Peeks and Piques!
Solitude vs Society
By Raymond J. Steiner
ART TIMES online April 2012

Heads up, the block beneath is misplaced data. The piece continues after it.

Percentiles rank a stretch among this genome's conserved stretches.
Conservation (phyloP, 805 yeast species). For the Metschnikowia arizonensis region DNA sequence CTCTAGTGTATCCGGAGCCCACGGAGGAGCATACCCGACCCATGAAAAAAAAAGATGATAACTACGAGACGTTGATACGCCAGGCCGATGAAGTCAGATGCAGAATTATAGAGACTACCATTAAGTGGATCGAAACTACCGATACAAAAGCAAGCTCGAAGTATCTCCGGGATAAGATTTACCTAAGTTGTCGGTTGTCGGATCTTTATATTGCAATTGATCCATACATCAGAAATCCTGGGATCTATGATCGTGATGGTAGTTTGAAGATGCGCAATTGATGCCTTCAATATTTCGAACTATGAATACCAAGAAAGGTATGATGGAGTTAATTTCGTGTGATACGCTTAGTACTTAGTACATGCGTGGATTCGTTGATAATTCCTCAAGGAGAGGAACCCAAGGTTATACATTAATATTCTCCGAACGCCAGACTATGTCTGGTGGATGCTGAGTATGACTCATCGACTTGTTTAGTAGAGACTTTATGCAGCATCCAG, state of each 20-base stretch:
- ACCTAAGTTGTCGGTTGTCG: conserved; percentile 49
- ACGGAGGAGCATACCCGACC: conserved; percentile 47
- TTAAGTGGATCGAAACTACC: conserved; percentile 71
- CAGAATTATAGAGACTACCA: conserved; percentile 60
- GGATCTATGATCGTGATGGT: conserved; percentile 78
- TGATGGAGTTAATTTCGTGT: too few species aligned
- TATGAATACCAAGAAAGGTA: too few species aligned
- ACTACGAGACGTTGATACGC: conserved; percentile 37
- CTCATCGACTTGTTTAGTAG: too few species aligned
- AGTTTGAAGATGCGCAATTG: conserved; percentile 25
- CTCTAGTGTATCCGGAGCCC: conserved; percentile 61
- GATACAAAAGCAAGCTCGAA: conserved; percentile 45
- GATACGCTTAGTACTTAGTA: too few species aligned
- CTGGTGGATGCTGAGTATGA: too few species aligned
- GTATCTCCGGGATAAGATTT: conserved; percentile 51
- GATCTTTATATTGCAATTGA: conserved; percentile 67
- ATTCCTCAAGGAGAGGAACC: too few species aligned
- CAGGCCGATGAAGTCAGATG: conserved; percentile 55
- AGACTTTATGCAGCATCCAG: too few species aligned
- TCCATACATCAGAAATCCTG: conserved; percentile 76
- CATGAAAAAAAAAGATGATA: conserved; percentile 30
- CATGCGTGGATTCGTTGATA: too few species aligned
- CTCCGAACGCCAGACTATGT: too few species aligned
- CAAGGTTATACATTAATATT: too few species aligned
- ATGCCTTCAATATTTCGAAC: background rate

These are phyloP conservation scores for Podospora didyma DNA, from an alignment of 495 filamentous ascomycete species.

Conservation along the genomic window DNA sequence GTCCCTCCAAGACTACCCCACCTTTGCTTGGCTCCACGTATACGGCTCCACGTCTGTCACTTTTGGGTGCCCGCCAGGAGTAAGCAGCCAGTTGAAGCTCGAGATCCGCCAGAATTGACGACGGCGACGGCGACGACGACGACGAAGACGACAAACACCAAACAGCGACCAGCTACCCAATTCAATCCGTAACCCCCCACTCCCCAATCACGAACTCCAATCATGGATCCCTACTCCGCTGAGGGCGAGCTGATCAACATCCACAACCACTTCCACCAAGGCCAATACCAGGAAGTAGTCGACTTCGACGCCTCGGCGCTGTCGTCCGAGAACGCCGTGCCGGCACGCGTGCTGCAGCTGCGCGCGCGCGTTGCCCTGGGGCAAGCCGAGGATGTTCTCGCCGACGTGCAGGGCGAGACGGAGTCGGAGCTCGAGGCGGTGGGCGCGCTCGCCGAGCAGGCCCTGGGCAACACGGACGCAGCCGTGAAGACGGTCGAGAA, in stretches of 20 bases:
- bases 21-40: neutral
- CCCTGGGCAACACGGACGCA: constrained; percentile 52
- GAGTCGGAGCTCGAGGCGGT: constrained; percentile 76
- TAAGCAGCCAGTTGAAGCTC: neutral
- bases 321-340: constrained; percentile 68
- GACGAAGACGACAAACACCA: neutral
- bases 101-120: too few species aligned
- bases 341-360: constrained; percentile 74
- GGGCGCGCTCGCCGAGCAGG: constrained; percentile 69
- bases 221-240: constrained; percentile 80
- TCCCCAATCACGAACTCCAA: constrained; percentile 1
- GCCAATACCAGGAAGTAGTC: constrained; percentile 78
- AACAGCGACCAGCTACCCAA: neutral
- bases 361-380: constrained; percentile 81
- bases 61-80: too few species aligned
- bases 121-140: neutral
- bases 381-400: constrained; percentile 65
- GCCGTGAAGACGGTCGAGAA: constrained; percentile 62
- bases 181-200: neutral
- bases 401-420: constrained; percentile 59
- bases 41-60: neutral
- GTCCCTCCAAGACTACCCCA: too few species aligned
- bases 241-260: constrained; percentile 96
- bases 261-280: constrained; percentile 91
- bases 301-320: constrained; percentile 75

Some years ago, I was having lunch with Françoise Gilot a few blocks from her studio not far from Lincoln Center. We’d just spent a good part of the morning at Solo Printing in SoHo where I watched Françoise at work on a large sunflower print (which now graces my living room). We’d hardly sat and made our order when a young woman with a large art portfolio tucked under her arm timidly approached and said, “Pardon me for interrupting,” and, turning towards Françoise, continued, “but are you Françoise Gilot?” Françoise nodded. “Would you mind taking a look at my work and telling me whether I have any talent?” (This is not so unusual in Manhattan; a few months later, I was walking along 5th Avenue on my way to an appointment when a young man, equally armed with a large portfolio, inquired if I was indeed who I am and, throwing his stuff on the hood of a nearby car when I answered in the affirmative, began spreading out drawings for my comment. I begged off, telling him that I was already late for an appointment). Anyway, back to Françoise — holding her hand palm upward, she stopped the young woman from opening her portfolio and quietly asked, “Can you be by yourself for an hour?” “Yes…yes,” she answered. “For two hours? An afternoon? For days at a time?” The girl looked puzzled. “Do not ask others if you have talent,” said Françoise. “Ask yourself if you are willing to spend hours and days alone in your studio — ask yourself if you need people more than you need to be with your art.” Although I am not a professional artist, Françoise’s advice certainly rang true for me for, as a writer, I too need my solitude and my seclusion from interruption. For years, my old studio (which burnt down two years ago) had a shade on the front door that read “Go Away!” Cornelia, my partner, has long chided me for my usual remark when someone drops in for a visit: “If you’re ever in the area again and passing by, I’d appreciate it.” The shade no long exists, but I still have no telephone or T.V. in my new digs to disturb me in my solitary reveries. Truth be told, the older I get, the more time alone I seem to need. Lazing back in my recliner, I can spend hours gazing at the little bonsai garden I started in my new studio while mulling over my next ‘brilliant’ epistle. I’ve shared Françoise’s story with many, many artists since that afternoon and, almost to a person, they’ve all agreed with her observation. You simply have to make a choice — as many artist “celebrities” have discovered, less and less time can be devoted to creativity in the studio as more and more time is spent on socializing with fans and patrons. Need I really point out that it is the art-viewing public that is the biggest loser? One can almost call it a blessing that many of these “celebs” now resort to young artists – i.e. ‘real’ artists — to do most of the hands-on work while they just do the signing. So — not a total loss, I guess — but still.
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